“I’m planning to rent a house near where he goes to college,” I joked to another friend who asked me in an exasperated voice when I was going to wean my son. “That way he can keep nursing.”
Etani turned three in October and he nurses before his mid-day nap and at bedtime. I sometimes nurse him at other times too, when he feels sad or is really overtired or overwhelmed. He settles right down, his whole body relaxes, and he sighs with deep contentment. He doesn’t have the vocabulary to tell me in words but if he did I think he’d say that nursing makes him feel safe and protected and loved.
“That is so gross,” an editor said to me on the phone when I mentioned that a family I was writing an article about had a nursing toddler. “If they’re old enough to ask for it, they’re too old to nurse!”
That sentiment is so often repeated that it has almost become a cliché. But why are we disgusted by the idea of a toddler nursing? When I went to visit my friend Sue’s family in Mississippi when we were in college her great aunt started talking about the black people in her town. “I let one touch me once,” Sue’s great aunt said with the same mixture of revulsion, fascination, and horror in her voice that my editor used to talk about nursing. Sue’s great aunt was disgusted by the idea of a black person touching her because it went against the social norms of her generation. Though it may not be an entirely fair comparison, I think my editor (a childless woman in her 40s) was disgusted by the idea of a two or three year old nursing because it goes against the social norms of her generation, not because there is anything empirically wrong with it.
In fact, myriad scientific studies suggest that the longer human babies nurse the healthier they become. We all know about the medical benefits of nursing, which include reduced allergies, higher IQ, protection against diseases (including ear infections, respiratory and gastrointestinal problems), better speech development, possible delayed menstruation in the mother, continued weight loss in the mother, and protection against ovarian and other forms of cancer. Today the majority of American mothers decide to try breastfeeding. In 2000, about 68% of mothers initiated breastfeeding. But most of these same women return from the hospital laden with formula samples and coupons, and, despite the fact that the American Academy of Pediatrics recommends that women continue breastfeeding for at least 12 months, the vast majority of American women stop nursing before their infant is six months old.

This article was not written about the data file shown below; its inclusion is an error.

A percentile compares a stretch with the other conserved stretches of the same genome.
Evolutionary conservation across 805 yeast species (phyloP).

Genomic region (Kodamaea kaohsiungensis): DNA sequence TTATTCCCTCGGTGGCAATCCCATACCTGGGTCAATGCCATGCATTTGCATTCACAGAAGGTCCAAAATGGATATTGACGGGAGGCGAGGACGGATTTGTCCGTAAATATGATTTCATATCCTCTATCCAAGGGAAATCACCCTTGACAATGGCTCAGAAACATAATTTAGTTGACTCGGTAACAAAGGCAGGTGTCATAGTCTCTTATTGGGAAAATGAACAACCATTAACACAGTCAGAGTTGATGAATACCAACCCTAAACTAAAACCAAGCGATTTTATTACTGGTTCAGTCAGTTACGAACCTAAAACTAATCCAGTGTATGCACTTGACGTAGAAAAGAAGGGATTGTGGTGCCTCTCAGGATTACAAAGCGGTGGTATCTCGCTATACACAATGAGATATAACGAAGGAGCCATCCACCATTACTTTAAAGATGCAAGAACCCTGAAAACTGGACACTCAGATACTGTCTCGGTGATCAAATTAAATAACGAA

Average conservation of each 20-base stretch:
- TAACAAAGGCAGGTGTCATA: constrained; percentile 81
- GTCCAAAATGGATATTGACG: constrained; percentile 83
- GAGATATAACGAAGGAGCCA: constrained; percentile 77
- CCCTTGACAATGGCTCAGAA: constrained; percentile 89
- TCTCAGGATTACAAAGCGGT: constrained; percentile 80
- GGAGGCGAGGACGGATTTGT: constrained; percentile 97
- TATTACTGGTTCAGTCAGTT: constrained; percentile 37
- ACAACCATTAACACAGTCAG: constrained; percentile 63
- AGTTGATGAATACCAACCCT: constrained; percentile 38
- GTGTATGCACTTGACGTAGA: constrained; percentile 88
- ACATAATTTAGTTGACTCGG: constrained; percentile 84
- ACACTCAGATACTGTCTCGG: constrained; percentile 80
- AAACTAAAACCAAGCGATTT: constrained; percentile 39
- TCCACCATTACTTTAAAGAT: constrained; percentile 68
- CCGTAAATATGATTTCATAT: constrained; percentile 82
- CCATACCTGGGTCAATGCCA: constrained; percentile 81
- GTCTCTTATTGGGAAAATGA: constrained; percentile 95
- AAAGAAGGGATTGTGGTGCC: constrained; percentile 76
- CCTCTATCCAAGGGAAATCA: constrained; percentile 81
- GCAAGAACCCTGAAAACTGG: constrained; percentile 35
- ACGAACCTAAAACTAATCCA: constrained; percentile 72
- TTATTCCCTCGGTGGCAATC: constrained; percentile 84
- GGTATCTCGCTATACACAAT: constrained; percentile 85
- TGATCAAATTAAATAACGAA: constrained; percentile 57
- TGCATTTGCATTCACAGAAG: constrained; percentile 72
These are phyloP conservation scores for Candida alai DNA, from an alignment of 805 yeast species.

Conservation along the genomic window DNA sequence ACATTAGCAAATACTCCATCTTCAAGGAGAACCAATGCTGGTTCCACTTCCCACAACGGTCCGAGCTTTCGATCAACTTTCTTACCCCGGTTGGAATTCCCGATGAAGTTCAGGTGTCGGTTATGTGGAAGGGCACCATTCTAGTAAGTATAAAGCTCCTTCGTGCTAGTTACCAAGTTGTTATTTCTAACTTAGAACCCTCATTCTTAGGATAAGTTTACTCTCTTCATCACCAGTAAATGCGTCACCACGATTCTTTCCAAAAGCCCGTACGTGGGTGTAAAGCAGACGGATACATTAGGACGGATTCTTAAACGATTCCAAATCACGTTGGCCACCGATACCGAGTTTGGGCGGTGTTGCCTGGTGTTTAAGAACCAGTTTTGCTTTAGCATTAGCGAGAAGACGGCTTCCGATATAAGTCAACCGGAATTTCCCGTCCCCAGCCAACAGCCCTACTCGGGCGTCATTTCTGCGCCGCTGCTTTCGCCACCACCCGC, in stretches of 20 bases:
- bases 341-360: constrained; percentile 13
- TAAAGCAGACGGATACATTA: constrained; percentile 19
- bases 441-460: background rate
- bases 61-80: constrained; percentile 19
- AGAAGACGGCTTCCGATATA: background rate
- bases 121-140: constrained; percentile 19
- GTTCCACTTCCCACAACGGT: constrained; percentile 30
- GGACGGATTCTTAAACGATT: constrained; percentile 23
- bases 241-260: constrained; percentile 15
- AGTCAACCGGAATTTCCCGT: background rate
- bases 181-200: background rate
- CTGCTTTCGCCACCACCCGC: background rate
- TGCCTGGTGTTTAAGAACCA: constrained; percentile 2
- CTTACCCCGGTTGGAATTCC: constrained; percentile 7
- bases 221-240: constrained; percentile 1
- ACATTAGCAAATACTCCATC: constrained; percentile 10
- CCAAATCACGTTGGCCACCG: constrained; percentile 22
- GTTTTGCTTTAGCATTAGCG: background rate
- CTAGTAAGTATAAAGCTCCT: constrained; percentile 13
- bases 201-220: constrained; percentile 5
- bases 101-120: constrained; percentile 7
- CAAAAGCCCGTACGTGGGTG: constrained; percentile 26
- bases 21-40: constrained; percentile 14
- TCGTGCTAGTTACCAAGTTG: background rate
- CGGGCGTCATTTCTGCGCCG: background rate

When my mom decided to breastfeed her first child, the nurse in the hospital disapproved, suggesting she give her newborn formula and bottles of water. “Calves drink cow milk, lambs drink sheep milk,” my mother (who is a biologist) told the nurse, “my infant is going to drink human milk.” It seems hard to believe that my mother would have had to defend her choice to the medical establishment since the pendulum has swung the other way and today women often feel social pressure to breastfeed. But although nursing small babies has become accepted, even expected, women who nurse their babies past infancy often feel they will be stigmatized and they tend to keep it secret.
Two of my adult friends remember being nursed. My friend Helen, who weaned when she was four, remembers the deep sense of security, warmth, and closeness to her mother that nursing gave her. My friend Richard, who grew up in Rwanda, a country with an extremely high child mortality rate, nursed until he was five and was one of the healthiest children in his village. They are both well-adjusted, happy, healthy adults who have children of their own and sweet memories of childhood.
When dinner is almost over, my son climbs onto my lap and leans back
into me, tilting his head upward so our eyes meet, his are hazel with
specks of green in them. “Mommy, can I have some nummies?” he asks,
patting my cheek with his tiny hand. “Pajamas first,” I tell him. He
giggles happily, wiggles off my lap, and runs to get ready for bed.